Tourist and Pilgrim
Commercial and Authentic
Them and Us
As an enlightened student pilgrim, my task is to embrace rather than demonize the other
But my identity – my affirmation – must come from somewhere
I define myself by what I am not.
And The Tourist is such an easy target
The Tourist is loud and obnoxious
The Tourist collects pictures rather than experiences
Entertainment rather than relationship
I am not a tourist.
I am a student of art and history
The presence of The Tourist irritates me, and yet simultaneously justifies my smugness
But is it possible, if I set aside my prejudice, that The Tourist and I are seeking the same thing?
Something draws us to these places.
As our world becomes more disposable, perhaps our souls long for permanence
For things as simple and as beautiful as a door made by human hands and worn through generations of use
For buildings that have withstood fires, floods, and wars
As well as the whims of changing taste
For art that transcends time and space
Perhaps in a fluctuating postmodern world, we no longer know who we are, and so we look to the past to tell us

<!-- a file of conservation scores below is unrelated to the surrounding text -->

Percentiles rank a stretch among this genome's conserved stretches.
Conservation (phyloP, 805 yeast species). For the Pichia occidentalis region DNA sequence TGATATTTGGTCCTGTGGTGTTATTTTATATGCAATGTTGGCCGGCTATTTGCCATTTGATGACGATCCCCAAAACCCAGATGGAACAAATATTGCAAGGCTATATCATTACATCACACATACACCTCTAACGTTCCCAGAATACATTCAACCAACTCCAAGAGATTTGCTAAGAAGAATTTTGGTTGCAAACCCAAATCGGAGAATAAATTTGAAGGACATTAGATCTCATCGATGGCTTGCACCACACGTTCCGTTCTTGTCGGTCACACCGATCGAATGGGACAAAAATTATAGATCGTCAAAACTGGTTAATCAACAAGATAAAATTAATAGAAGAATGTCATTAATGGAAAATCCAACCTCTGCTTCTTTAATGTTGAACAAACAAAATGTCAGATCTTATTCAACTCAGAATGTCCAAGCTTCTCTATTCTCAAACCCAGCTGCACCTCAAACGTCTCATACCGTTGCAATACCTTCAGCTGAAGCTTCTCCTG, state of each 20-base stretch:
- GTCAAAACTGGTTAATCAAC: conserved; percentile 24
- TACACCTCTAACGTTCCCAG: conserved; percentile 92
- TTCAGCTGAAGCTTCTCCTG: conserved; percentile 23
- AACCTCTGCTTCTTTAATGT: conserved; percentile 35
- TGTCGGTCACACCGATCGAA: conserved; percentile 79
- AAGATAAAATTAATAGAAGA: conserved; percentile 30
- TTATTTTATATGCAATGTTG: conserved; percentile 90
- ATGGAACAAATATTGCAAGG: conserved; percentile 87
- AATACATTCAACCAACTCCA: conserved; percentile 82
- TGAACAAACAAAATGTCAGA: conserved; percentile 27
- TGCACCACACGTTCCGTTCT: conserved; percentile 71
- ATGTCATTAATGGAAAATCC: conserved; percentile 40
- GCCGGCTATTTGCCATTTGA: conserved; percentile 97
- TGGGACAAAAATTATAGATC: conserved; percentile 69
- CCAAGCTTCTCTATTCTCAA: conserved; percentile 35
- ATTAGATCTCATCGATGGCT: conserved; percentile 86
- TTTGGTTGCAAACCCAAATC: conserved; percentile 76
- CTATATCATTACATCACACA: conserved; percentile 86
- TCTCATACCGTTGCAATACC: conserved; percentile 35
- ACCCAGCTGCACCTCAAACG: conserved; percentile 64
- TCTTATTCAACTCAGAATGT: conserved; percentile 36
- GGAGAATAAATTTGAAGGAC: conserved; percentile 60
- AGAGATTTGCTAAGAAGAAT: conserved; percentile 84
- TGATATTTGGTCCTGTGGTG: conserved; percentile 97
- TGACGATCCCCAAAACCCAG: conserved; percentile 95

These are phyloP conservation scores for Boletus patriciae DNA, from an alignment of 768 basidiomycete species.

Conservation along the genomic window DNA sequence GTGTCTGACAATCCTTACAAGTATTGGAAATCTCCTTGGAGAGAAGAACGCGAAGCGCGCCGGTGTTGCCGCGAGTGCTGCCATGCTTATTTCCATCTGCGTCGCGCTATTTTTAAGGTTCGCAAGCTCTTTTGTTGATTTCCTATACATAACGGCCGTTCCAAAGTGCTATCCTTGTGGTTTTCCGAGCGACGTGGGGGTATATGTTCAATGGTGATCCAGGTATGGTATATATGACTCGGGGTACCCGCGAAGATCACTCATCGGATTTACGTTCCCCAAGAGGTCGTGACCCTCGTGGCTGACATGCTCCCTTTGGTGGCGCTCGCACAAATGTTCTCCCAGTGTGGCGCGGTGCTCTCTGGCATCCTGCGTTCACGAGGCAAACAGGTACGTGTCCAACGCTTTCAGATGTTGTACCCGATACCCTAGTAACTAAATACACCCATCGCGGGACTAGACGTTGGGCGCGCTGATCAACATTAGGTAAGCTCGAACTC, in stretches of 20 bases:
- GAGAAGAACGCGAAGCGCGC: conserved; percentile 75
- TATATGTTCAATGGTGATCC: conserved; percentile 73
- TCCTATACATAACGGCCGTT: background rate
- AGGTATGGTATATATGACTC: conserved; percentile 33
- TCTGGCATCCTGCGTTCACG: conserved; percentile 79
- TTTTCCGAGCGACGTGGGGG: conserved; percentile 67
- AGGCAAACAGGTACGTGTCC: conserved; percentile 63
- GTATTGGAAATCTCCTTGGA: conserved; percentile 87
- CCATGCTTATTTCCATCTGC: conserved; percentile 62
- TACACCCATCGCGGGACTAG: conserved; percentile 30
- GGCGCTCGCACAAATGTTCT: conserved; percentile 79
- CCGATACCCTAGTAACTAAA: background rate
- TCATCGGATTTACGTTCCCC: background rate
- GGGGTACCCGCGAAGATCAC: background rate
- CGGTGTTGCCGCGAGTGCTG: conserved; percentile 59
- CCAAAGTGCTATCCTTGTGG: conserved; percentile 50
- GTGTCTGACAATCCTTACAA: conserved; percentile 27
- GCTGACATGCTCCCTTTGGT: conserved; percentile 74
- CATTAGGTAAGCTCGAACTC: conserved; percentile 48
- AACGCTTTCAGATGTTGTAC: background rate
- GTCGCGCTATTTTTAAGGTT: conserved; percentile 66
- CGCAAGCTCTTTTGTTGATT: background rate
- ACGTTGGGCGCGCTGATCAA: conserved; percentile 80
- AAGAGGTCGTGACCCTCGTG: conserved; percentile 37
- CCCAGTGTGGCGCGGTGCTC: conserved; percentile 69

When my own story feels hollow the ancient traditions lend me something solid, earthy, human
I think I secretly believe God doesn’t like people.
There is something about wild lonely places that just feels holier
And the atmosphere of cathedrals is completely ruined by crowds and noise
Solitude is saintly
Church must be solemn
Humans are a curse, not a blessing – it seems a logical connection, sometimes.
So, as The Tourist and I stand together
Seeking something solid for our souls
I am faced with a choice:
I can inwardly fume against mindless consumerism and crowds, or
I can recognize the foolishness and grace
The wickedness and beauty
The tourist and pilgrim
Within us both